Ho Chi Minh City On a Budget
The city has a tropical climate with a tropical wet and dry climate that is divided into two distinct seasons. The rainy season is between May and October and the dry season is between December and April. The temperature is relatively consistent throughout the year with temperatures hovering around 82 degrees Fahrenheit.
SightsThere are many sights throughout the city, many of which serve to inform or memorialize the events of the war. The War Remnants Museum is one of the most visited sights in the city. It can be graphic at points as there are rather gruesome photos that depict the level of cruelty that occurred during the war. There is also a simulated "tiger cage" prison and jars holding deformed fetuses affected by Agent Orange. Just outside of the museum you'll see a variety of military equipment including tanks, jets, helicopters, and howitzers.
The Reunification Palace was previously the presidential palace during the war when Saigon was the capital of the Republic of Vietnam. Today it feels somewhat dated, but is interesting to see. Thien Hau Pagoda is on Nguyen Trai Street, and is dedicated to the sea goddess, Lady Thien Hau. Every March 23rd there is a festival held in her honor.
NeighborhoodsHo Chi Minh City is divided into 24 districts. Most of the areas of interest for tourists are in the middle of the city in either District 1 or District 3. These areas have the highest concentration of sights, restaurants and hotels. If you're a budget traveler then the best neighborhood to stay in is Pham Ngu Lao, which has cheap accommodation and affordable places to eat. Dong Khoi is slightly more expensive and has slightly better amenities for visitors. A popular market area in town is Cho Lon, or The Big Market. This area has the highest concentration of Chinese residents and negotiating prices is a must.
Shopping is a favorite activity in Saigon. You can find markets that sell everything from Vietnamese arts and crafts to electronics and clothing. Remember to negotiate hard for everything, and it is best to barter in the local currency. Some of the best markets include Ben Thanh Market, Saigon Square, Cho Binh Tay, the Night Market, and the War Surplus Market.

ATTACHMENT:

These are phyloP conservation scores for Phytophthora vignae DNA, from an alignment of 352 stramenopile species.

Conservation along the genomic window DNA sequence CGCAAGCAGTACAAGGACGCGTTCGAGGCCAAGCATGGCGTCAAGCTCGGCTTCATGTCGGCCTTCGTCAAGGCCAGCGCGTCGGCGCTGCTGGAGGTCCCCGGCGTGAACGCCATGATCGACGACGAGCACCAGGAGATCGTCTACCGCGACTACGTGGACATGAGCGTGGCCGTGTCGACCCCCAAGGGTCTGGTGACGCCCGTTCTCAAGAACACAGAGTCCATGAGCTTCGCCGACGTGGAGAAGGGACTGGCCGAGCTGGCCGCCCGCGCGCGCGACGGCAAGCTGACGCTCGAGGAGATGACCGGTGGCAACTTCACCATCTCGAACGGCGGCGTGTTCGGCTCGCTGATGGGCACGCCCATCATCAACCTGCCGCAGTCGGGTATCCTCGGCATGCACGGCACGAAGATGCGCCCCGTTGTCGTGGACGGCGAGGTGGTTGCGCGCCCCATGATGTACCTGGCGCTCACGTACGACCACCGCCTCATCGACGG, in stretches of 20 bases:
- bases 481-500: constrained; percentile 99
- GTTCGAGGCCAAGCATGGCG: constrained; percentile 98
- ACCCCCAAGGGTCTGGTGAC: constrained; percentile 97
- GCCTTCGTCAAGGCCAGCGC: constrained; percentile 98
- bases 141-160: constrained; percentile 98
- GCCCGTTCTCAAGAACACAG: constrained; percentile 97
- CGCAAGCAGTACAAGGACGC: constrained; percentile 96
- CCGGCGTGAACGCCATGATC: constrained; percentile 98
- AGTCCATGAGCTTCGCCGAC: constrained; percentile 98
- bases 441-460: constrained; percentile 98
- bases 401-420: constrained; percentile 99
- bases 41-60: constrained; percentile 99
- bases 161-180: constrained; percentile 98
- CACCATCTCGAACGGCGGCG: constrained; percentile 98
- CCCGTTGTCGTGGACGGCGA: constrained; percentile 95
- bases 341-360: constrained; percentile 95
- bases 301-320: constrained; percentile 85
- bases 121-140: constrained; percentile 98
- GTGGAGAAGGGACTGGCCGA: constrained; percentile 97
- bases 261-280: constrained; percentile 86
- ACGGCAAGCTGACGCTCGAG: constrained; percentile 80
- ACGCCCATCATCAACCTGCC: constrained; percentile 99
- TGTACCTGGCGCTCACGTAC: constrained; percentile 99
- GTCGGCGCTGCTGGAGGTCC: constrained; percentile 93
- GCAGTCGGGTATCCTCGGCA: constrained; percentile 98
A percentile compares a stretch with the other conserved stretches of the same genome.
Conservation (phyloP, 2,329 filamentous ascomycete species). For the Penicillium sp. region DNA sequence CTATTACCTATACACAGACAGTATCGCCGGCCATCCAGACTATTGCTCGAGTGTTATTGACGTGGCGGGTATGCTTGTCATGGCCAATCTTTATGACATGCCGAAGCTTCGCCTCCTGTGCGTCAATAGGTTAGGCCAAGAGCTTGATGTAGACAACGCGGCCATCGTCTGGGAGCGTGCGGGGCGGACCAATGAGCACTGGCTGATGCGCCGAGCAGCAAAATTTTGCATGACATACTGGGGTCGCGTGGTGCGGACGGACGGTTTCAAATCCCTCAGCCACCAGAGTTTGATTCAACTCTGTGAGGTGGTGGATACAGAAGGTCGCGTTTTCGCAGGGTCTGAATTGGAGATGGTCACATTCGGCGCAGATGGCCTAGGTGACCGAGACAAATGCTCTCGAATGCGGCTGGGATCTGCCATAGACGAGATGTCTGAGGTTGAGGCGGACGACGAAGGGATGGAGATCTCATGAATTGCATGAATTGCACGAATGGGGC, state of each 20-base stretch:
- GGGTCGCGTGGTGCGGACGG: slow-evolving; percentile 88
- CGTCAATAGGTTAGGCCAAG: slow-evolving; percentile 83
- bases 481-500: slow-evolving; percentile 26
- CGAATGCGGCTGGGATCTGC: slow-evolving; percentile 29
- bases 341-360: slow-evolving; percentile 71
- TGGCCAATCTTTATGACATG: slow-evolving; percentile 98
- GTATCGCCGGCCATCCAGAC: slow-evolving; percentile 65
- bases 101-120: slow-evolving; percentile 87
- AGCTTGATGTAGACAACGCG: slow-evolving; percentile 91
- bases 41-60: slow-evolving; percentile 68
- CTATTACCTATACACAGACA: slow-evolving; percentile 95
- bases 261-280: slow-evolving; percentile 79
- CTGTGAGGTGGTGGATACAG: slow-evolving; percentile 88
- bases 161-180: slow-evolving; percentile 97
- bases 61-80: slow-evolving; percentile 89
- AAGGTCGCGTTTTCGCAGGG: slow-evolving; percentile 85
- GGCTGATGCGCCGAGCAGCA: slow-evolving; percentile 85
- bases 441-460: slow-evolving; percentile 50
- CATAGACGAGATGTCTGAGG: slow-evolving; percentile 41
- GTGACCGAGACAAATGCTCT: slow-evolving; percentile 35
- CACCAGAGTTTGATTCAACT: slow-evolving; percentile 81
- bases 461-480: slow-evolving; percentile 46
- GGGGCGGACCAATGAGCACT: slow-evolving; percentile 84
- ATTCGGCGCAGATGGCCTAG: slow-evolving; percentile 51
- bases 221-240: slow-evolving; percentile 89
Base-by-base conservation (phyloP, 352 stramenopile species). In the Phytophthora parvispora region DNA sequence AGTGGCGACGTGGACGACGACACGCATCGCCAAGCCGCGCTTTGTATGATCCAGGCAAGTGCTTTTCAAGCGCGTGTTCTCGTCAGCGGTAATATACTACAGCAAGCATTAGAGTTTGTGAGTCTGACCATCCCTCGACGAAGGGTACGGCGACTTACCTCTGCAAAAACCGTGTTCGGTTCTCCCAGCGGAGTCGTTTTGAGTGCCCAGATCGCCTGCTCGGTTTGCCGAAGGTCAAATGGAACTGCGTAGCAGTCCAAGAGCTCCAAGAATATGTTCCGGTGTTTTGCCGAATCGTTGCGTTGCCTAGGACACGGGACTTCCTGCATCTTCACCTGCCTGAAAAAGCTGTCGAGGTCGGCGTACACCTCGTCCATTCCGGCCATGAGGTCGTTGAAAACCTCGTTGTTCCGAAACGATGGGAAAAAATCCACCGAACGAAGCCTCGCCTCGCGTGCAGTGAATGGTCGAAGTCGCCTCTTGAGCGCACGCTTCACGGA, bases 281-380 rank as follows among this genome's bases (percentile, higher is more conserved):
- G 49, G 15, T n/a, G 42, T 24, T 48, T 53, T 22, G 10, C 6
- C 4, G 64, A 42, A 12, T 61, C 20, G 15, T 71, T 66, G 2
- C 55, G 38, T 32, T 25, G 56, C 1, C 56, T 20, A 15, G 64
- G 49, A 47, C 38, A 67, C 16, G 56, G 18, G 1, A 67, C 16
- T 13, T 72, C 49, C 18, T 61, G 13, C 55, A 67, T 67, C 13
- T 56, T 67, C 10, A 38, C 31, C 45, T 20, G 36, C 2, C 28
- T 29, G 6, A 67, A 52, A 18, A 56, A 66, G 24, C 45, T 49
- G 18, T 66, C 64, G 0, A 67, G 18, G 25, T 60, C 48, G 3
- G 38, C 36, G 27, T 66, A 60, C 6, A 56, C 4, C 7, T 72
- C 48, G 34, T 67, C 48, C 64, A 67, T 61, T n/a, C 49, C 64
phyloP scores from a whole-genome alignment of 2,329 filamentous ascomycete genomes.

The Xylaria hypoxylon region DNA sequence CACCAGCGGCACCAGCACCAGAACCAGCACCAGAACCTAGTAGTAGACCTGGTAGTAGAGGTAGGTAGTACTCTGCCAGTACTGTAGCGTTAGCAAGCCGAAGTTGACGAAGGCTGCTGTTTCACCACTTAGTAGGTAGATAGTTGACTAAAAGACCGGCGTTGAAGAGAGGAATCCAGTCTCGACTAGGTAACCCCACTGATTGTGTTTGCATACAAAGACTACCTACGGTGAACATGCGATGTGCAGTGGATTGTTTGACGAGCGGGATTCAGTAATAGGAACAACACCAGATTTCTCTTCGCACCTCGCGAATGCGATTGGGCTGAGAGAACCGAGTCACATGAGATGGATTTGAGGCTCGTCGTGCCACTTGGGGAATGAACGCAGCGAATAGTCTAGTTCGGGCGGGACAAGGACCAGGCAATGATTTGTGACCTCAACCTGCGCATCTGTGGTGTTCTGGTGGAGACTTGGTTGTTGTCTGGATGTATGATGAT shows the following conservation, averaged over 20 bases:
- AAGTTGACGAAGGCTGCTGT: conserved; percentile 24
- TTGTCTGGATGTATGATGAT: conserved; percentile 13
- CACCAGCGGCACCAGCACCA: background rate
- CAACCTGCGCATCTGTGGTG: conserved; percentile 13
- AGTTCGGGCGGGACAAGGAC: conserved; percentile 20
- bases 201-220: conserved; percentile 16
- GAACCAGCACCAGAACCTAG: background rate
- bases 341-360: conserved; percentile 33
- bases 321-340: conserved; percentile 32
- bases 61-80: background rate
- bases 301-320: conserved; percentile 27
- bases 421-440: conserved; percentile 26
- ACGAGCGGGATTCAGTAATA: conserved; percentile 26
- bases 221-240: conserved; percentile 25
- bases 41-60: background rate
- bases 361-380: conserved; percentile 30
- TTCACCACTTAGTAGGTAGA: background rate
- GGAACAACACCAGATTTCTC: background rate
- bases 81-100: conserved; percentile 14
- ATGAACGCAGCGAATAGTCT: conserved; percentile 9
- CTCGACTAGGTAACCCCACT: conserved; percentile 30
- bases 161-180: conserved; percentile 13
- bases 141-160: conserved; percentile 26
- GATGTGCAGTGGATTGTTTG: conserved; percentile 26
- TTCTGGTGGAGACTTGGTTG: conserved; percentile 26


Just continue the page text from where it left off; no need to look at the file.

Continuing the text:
Other activities around town include seeing a show at the Saigon Opera House or taking a city organized tour. Cooking classes are also available.
Food and DiningThere is no shortage of restaurants in Saigon, both international and Vietnamese. Prices are rising so it can be challenging to find the very cheap deals that once existed, but you'll still get some great deals at food stalls around town. You can also pick up a delicious bowl of pho soup for very little money. Other popular local dishes include Banh Mi Thit (pork sandwiches) or Com Tam (rice with grilled pork and vegetables). Western food is usually far more expensive, so if you're on a tight budget, stick to the wonderful local cuisine. You'll find the highest concentration of western style restaurants along Pham Ngu Lao, with options ranging from pizza to burgers or even Mexican. The quality can be highly variable, so don't expect the styles you're accustomed to at home.
TransportationTraveling around Ho Chi Minh City can be chaotic. You have several options including taxis, cyclos, motorbikes, and bus among other things. Like elsewhere in Vietnam, you will have to negotiate hard for a good rate on a taxi, cyclo, or motorbike ride. There are 150 public bus routes throughout the city. The buses are surprisingly comfortable and modern so this offers a cheap and reliable way to get around town. The system itself, however, is very complicated so figuring out your route can be a challenge. Motorbike taxis are everywhere and cheap. They are usually safe and helmets are now required. The driver should provide you with a helmet and you will be fined if you don't wear one. If none is provided, find another bike.
Cyclos are a popular way to get around the center of town. The passenger sits in the front seat and the cyclist is in the back. Walking can be very stressful and hazardous. There are many motorbikes and vehicles congesting the streets and the city itself is not particularly pedestrian friendly. Still, if you familiarize yourself with the driving etiquette, you can navigate your way around town on foot.